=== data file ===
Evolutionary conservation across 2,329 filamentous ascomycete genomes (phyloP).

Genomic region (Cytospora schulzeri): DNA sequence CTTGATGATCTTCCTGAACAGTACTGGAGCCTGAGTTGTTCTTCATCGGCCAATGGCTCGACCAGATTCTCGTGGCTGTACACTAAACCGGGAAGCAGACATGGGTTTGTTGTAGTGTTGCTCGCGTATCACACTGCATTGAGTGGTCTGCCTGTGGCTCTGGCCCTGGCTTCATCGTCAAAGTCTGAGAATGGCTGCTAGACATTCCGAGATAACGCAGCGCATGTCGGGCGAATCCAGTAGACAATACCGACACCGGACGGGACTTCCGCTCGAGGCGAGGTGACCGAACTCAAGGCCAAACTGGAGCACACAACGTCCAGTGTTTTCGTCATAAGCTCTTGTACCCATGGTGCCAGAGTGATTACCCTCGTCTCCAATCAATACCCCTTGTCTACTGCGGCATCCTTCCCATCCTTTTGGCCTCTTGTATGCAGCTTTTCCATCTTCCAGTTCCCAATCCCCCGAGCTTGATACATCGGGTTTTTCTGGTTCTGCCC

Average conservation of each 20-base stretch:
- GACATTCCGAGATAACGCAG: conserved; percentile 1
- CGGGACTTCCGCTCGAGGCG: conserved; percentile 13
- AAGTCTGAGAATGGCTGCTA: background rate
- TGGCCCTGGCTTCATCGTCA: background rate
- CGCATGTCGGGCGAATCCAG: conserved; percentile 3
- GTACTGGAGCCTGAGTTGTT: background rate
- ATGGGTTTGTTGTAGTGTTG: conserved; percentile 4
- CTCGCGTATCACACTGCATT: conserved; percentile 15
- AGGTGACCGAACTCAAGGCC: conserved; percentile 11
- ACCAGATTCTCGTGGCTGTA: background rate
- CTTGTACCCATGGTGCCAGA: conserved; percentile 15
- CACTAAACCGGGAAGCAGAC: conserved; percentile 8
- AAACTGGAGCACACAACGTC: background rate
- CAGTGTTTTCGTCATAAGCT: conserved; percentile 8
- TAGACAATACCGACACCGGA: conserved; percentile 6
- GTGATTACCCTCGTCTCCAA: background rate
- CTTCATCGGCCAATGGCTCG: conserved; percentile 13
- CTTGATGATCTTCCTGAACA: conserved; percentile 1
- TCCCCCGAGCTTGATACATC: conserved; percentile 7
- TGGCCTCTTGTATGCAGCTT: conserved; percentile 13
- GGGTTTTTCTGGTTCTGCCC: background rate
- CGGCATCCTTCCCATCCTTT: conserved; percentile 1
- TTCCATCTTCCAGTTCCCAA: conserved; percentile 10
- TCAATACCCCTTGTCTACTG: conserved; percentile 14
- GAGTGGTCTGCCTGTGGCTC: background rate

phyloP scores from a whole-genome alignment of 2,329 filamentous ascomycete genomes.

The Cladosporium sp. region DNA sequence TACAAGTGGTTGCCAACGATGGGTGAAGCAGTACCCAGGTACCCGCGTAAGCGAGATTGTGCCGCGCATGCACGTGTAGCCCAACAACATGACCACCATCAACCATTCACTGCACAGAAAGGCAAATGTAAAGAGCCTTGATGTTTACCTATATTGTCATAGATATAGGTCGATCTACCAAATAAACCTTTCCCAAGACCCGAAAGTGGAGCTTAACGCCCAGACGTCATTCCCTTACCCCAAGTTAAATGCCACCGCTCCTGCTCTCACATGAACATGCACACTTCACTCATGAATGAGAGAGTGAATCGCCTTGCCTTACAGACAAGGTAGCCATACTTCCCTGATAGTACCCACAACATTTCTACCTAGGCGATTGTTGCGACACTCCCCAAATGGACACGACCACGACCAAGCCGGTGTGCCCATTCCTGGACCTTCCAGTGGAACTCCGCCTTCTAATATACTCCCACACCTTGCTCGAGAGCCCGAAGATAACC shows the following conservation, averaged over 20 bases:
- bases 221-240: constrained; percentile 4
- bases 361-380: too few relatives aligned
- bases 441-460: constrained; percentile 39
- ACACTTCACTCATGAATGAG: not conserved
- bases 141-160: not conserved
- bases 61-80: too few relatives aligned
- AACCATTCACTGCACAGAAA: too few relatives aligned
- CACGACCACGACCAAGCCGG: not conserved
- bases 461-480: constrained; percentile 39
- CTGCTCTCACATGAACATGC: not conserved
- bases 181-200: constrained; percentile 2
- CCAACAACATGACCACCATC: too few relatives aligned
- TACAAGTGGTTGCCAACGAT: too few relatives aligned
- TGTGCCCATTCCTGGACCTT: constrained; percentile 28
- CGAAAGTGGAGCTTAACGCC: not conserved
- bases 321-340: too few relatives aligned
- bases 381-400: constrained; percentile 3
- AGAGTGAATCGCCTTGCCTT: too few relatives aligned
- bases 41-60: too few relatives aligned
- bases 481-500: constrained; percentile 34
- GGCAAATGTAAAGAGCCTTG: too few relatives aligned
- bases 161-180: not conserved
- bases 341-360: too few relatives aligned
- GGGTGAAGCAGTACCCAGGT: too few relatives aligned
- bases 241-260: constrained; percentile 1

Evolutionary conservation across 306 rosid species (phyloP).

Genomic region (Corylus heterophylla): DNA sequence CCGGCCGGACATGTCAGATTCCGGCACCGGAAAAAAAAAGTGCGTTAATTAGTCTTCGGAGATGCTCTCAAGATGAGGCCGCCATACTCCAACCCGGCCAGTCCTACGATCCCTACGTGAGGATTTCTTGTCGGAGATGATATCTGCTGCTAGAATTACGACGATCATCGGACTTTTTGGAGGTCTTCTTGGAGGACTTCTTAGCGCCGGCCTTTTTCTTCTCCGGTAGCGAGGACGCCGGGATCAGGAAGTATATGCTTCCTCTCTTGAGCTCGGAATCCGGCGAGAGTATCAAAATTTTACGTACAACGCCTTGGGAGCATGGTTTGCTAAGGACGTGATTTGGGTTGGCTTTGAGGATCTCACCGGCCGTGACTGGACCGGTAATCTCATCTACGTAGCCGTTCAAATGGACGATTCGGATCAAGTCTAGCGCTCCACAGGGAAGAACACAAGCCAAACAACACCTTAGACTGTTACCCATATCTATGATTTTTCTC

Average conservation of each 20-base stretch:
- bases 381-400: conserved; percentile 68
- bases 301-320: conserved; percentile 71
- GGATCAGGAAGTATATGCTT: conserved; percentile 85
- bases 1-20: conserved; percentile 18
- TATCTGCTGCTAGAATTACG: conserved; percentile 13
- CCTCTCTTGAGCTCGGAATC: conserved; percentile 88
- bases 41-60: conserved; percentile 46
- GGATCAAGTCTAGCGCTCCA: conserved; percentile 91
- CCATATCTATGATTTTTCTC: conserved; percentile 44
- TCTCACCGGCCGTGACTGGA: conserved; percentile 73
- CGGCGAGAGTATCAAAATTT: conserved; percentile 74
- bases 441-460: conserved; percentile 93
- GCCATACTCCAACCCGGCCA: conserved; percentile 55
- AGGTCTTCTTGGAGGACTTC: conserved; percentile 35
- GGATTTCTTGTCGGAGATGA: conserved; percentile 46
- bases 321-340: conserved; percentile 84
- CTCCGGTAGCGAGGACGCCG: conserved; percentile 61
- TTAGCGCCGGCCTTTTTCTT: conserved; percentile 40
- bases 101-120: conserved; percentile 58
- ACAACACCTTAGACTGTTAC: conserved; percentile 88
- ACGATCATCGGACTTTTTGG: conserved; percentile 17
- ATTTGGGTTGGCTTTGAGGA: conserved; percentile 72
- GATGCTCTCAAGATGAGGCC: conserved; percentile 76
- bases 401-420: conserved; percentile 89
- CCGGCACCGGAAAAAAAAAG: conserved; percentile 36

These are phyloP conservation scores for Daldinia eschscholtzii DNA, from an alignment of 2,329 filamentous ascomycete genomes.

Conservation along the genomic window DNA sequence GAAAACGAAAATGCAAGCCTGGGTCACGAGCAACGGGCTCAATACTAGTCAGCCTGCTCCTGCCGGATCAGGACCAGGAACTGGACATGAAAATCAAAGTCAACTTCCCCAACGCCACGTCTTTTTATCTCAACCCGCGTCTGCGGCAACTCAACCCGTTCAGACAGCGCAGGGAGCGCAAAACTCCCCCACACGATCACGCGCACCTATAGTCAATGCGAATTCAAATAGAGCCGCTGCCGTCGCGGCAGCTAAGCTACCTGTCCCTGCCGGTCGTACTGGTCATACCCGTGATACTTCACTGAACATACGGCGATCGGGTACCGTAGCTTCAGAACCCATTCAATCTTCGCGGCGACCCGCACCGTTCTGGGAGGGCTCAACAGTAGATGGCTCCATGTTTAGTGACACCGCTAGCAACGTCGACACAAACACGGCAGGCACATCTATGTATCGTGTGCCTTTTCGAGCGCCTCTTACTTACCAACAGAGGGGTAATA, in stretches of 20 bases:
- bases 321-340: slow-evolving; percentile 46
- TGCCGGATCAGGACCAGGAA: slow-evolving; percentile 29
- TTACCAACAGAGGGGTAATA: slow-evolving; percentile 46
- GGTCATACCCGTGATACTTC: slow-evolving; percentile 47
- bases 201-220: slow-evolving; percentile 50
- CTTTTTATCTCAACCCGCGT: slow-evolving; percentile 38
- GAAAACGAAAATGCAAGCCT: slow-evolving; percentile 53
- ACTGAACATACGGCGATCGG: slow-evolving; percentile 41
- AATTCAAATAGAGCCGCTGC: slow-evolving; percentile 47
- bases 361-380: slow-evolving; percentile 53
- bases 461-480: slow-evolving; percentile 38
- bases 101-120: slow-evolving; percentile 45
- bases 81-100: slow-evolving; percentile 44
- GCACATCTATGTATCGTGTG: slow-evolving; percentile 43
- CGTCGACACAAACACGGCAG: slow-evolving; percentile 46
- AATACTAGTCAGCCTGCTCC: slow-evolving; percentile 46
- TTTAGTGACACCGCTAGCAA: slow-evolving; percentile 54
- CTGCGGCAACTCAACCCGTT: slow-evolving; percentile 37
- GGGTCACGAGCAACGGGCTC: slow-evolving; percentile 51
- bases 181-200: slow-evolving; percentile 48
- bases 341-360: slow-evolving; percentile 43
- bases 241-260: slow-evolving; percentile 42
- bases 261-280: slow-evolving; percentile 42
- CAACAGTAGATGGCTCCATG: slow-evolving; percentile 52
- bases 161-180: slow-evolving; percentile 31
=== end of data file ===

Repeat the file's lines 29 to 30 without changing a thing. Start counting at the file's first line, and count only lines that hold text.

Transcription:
phyloP scores from a whole-genome alignment of 2,329 filamentous ascomycete genomes.

The Cladosporium sp. region DNA sequence TACAAGTGGTTGCCAACGATGGGTGAAGCAGTACCCAGGTACCCGCGTAAGCGAGATTGTGCCGCGCATGCACGTGTAGCCCAACAACATGACCACCATCAACCATTCACTGCACAGAAAGGCAAATGTAAAGAGCCTTGATGTTTACCTATATTGTCATAGATATAGGTCGATCTACCAAATAAACCTTTCCCAAGACCCGAAAGTGGAGCTTAACGCCCAGACGTCATTCCCTTACCCCAAGTTAAATGCCACCGCTCCTGCTCTCACATGAACATGCACACTTCACTCATGAATGAGAGAGTGAATCGCCTTGCCTTACAGACAAGGTAGCCATACTTCCCTGATAGTACCCACAACATTTCTACCTAGGCGATTGTTGCGACACTCCCCAAATGGACACGACCACGACCAAGCCGGTGTGCCCATTCCTGGACCTTCCAGTGGAACTCCGCCTTCTAATATACTCCCACACCTTGCTCGAGAGCCCGAAGATAACC shows the following conservation, averaged over 20 bases: